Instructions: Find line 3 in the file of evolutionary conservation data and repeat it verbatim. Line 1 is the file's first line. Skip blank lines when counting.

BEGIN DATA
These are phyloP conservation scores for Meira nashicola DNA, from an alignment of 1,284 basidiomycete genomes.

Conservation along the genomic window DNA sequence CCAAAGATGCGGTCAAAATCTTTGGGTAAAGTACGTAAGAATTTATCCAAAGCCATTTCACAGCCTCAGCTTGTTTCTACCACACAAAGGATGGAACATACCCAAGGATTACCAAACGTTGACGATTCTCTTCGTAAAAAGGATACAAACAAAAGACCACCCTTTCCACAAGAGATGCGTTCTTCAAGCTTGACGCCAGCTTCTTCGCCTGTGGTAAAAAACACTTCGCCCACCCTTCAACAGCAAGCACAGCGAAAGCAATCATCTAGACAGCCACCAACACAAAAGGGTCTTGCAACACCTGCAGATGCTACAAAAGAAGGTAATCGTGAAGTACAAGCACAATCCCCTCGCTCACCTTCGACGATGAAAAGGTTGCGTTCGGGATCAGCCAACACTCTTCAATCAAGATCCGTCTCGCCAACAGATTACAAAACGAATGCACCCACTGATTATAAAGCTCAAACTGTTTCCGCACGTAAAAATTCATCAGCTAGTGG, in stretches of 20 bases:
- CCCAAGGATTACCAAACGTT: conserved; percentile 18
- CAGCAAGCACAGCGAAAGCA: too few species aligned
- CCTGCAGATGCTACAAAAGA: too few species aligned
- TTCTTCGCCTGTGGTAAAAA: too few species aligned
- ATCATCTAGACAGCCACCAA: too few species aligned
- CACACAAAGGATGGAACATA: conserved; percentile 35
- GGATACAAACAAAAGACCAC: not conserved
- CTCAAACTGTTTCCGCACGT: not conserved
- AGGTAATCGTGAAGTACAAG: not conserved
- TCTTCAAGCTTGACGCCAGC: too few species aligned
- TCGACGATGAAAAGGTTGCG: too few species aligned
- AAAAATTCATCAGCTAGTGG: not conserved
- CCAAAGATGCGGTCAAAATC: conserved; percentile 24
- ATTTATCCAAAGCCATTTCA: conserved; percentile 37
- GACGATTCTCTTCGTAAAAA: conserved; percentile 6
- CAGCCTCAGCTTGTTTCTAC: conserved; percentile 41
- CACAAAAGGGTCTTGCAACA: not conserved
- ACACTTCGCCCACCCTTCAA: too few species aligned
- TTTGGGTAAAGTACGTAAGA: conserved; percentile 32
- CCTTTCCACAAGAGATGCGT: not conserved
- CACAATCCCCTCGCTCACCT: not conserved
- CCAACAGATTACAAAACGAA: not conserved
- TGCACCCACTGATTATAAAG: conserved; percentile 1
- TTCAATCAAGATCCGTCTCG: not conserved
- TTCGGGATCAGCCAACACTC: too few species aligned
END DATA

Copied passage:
- CCCAAGGATTACCAAACGTT: conserved; percentile 18